It’s possible to spy on users who type while they make voice or video calls using apps like Skype, WhatsApp, Hangouts or Viber. At least that’s what a group of researchers told us at Black Hat USA 2017, an event that is dedicated to security and hacking.
“Many of us talk on Skype, Hangouts, WhatsApp, or Viber while using the computer for something else,” explained Kaspersky during their conference summary. “You already know it’s not very polite, but it can be dangerous as well. Click, click, click…the sound of typing on a physical computer keyboard is rather recognizable. Your conversation partner knows you may be chatting or doing something else while conversing.”
It turns out that machine-learning software can gradually recognize the specific keys you’re pressing. Almost every keyboard has a specific sound for each key, which means that if somebody records you typing, over time he/she can find out what you’ve pressed and consequently know what you’ve written.
“At the Black Hat hacking conference in Las Vegas, we saw a presentation on how to make it happen. According to the researchers, even after the sound has undergone conversions during online transmission, the recordings of key clicks retain sufficient information to feed to a machine-learning system and get back the five most probable key presses.”
Machine-learning software can fine tune this even further if it knows the keyboard layout and the language the victim has used.
“The experts claim that this technology might be used even to steal passwords, although that sounds a bit far-fetched,” says Kaspersky. “Passwords are too short and do not consist of real words most of the time. At least, we hope they don’t.”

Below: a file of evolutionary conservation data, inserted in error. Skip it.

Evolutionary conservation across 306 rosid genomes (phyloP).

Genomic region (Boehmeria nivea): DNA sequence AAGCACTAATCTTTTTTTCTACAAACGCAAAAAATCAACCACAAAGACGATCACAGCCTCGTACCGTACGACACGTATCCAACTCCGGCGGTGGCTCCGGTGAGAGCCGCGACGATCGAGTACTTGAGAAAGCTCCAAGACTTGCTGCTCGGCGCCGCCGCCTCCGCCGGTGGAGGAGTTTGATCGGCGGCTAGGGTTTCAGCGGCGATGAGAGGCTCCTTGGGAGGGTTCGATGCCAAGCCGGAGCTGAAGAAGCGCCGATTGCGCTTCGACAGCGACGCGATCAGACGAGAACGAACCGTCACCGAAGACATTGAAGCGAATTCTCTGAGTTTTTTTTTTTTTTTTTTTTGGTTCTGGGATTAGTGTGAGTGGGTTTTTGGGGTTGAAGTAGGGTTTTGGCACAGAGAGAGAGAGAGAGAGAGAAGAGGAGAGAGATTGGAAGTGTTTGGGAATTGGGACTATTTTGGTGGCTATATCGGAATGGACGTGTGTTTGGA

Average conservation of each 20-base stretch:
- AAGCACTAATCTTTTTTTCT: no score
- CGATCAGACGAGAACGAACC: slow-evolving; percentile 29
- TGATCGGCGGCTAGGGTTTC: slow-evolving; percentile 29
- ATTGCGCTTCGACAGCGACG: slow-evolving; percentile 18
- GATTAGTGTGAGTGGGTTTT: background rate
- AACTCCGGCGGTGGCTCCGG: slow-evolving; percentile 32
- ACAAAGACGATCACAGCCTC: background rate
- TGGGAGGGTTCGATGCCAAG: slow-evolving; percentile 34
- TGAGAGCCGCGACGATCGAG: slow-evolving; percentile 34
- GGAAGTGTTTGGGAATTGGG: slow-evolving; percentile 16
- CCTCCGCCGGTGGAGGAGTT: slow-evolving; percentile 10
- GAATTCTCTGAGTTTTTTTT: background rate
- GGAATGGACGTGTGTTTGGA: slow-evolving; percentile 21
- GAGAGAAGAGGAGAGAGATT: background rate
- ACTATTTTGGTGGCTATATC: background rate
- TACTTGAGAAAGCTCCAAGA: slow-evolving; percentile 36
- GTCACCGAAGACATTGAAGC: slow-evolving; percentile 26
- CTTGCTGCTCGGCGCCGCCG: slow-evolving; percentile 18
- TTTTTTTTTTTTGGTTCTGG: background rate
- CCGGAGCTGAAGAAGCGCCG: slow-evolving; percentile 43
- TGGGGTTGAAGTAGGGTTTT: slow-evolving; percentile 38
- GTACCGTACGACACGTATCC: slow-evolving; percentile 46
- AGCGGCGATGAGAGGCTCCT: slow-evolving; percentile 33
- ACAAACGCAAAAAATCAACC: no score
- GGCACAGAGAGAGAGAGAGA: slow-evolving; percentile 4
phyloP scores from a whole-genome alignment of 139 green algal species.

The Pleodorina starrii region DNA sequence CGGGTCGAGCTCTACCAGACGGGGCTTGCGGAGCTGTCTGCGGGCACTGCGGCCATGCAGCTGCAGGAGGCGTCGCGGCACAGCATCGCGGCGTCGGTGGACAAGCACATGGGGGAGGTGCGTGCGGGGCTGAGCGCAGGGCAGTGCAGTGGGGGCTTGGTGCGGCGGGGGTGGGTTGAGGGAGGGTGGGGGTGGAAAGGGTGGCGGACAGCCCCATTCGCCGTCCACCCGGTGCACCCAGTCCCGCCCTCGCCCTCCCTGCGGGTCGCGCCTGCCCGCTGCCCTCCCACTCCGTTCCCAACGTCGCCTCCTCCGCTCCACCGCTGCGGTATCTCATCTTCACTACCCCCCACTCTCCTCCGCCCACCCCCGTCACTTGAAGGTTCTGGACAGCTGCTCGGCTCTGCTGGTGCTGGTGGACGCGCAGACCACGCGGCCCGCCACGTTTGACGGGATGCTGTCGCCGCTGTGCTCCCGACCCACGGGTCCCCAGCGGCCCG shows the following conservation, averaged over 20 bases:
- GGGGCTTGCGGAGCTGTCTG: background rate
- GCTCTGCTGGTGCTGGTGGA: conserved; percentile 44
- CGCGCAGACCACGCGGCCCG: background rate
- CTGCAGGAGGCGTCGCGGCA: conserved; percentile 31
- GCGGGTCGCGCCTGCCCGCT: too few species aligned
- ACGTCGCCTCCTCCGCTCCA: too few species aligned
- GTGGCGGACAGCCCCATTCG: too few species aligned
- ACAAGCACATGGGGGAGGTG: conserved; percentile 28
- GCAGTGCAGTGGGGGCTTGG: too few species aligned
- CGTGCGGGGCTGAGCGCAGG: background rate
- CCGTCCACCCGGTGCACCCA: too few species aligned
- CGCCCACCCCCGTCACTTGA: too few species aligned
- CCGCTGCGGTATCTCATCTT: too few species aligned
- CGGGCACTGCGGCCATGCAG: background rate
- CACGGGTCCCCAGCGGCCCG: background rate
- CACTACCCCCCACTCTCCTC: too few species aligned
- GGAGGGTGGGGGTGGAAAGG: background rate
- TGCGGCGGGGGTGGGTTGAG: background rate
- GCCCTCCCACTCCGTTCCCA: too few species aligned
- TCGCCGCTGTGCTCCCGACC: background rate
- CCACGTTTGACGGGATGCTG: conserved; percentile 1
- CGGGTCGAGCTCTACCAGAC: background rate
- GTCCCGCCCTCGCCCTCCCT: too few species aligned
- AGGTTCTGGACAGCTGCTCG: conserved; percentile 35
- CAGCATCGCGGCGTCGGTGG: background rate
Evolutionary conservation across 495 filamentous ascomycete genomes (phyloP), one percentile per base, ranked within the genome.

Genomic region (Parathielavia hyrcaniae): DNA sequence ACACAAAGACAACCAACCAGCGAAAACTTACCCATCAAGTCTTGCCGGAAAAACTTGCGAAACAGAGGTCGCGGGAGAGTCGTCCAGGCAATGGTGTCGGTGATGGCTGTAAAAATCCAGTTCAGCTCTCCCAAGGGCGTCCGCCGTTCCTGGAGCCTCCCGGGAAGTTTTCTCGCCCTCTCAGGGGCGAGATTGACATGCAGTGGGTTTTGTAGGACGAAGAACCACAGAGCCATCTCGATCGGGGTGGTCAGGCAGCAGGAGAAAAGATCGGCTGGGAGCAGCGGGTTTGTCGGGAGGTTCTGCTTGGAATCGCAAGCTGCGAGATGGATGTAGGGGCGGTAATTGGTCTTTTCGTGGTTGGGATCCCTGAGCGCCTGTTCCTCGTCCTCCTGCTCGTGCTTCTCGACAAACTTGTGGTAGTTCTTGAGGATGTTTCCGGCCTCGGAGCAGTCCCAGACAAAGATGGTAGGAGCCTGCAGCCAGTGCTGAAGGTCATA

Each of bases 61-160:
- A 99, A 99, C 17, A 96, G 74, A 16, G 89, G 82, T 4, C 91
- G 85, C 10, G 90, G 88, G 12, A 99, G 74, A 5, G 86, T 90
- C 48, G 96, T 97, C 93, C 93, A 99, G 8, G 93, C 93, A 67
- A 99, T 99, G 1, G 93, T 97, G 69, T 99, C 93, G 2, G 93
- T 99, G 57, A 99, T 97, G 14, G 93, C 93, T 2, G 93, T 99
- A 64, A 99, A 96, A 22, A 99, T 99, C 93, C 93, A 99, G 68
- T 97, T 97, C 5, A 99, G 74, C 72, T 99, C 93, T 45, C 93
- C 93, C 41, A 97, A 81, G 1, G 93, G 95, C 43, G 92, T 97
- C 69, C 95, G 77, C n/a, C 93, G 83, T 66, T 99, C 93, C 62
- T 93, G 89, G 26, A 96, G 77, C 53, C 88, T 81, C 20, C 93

During the investigation, researchers took five volunteers and had them type on 3 different laptops. They recorded their typing with the audio (under three variations: plain recording, Skype recording and Hangouts recording) and then tried to figure out what they had written.
The software researchers used for the test correctly determined the five possible keys the volunteer had pressed at each moment 90% of the time, across all three methods of recording. It correctly determined the exact key that had been pressed between 70-80% of the time, depending on the type of recording.
In this way, researchers concluded that we should be careful when typing while on a call. If somebody manages to intercept our conversation, record our typing and use the right software, our privacy could be ruined.
Of course, this situation isn’t exactly commonplace. At the presentation, researchers used scaremongering to get the public’s attention. That’s why I’m sticking to Kaspersky’s more moderate conclusions:
“The threat of ‘input interception’ over Skype does not look too serious, but it’s worth knowing about, especially if you sometimes deal with confidential information.”
Here Kaspersky says that it’s possible that this type of thing could occur with people who work with private information; they could be spied on with the method of recording their typing and later figuring out the keys they pressed.
“And let’s face it, typing during conversations is not very courteous; hence, avoiding that kind of multitasking will both protect your privacy and show respect for your conversation partner. However, if you find yourself in a middle of an especially long and tiresome conference call, observe the golden rule: Anyone who is not speaking should mute his or her microphone until it’s time to talk.”
Source: Kaspersky’s blog